Just as Australia and New Zealand harboured ‘sub-imperialist’ designs in the south Pacific, so South Africa - particularly its defence minister, Jan Smuts - wanted to push the frontier of the Union to the Zambezi river. By securing the ports of Delagoa Bay and Beira, South Africa could open up the Transvaal and further the interests of the Afrikaner population, many of whom were still smarting from defeat at the hands of the British in the Boer War of 1899-1902. The war in Europe threatened to deepen their feeling of grievance : the most obvious contribution South Africa could make to the British war effort would be to overrun German South-West Africa (modern Namibia) - a move which would hit a power which had been pro-Boer and which would benefit the status of the English-dominated Cape Town as a port. Smuts’s scheme could mollify Afrikaner sentiment, but it had a big hurdle to overcome: the territory up to the Zambezi was already part of Portuguese Mozambique. Smuts’s solution was to conquer German East Africa, keep the northern part for Britain, give the southern part to Portugal, and ask the Portuguese to give the southern part of its existing colony to South Africa.
To achieve this the South Africans were prepared to provide troops to conquer East Africa. But in 1914 and 1915 the South African forces were not free. First, they had to deal with rebellion in their own territory. The idea that Britain was engaged in a war for the defence of small nations did not convince those who had been on the receiving end of the British army in 1899-1902. Second, Britain had asked the Union to seize the harbours and wireless stations of German South-West Africa. The commandant-general of the defence forces opposed the invasion of German territory, and he and other senior officers resigned. Open rebellion flared in October, but the Germans could not give it effective support from across the frontier and it was suppressed by early December. Thereafter the conquest of South-West Africa was carried through in six months In 1915 the South African government could rely on the loyalty of white Rhodesians - even if not all Boers - for the invasion of German South-west Africa By 1916. 40 per cent of Rhodesia’s white adult male population was on active service.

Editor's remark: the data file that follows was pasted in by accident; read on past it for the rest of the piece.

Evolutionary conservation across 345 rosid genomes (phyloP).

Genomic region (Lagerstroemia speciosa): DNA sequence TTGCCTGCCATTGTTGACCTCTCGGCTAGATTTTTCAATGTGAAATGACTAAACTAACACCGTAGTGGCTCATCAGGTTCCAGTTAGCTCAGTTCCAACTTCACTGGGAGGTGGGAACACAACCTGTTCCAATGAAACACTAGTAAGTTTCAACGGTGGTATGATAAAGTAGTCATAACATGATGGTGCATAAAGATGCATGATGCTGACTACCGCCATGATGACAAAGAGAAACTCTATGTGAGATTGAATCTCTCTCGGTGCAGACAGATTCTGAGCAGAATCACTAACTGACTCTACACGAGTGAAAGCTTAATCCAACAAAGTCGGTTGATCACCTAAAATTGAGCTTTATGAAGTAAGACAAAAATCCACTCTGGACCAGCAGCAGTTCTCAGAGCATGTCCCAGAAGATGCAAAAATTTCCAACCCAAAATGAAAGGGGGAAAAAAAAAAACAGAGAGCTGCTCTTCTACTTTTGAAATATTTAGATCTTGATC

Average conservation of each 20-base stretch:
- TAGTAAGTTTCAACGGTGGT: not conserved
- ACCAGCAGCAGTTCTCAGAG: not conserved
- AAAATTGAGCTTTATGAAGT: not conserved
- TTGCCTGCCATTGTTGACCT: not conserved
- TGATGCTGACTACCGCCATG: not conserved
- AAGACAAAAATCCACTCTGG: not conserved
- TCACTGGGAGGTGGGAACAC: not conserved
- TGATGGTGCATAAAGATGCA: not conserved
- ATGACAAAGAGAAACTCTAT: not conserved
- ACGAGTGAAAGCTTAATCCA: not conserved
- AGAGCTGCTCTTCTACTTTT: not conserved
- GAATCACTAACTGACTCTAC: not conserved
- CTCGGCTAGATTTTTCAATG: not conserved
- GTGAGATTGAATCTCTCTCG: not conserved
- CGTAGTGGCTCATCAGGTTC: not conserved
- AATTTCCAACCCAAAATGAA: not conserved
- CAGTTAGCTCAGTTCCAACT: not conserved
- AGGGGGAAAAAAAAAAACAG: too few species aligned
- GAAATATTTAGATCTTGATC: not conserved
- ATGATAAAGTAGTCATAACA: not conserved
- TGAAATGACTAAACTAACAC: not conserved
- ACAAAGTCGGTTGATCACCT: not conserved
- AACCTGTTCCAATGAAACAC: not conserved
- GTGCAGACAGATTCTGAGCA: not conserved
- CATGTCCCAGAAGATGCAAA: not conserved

The South Africans’ opening experience of the First World War, in a territory adjacent to their own, was sufficiently like the Boer War to leave intact too many of the assumptions that they had inherited from that war. Smuts had led a commando of about 400 men in the Boer War and in South-West Africa he commanded a column of three brigades. Both campaigns were fought in comparable climates, with the horse as the pivot of manoeuvre. When Smuts took over the East African command at the beginning of 1916, he had a ration strength of 73,300 men deployed for the conquest of a tropical colony, much of it barely mapped. He was a fine leader on a personal level, a man of courage and intelligence, but he had limited command experience and no staff training. None the less, his first step was to dismantle the professional staff that had been put in place and bring in men like himself - South Africans without proper training and devoid of local knowledge. His second was to manoeuvre the Germans out of their colony rather than fight them: ‘he told me’, Meinertzhagen wrote, ‘that he could not afford to go back to South Africa with the nickname “Butcher Smuts”.
The key to his approach was the use of mounted infantry on the lines favoured by the Afrikaners in both their previous campaigns. But horses in East Africa inevitably succumbed to the tsetse fly. The British knew which were the worst regions for fly, because German veterinarians had obligingly supplied them with maps before the war, but this information was not incorporated in the campaign plan. Basic procedures to prolong the horse’s life were not observed. Equine wastage ran at 100 per cent per month in 1916.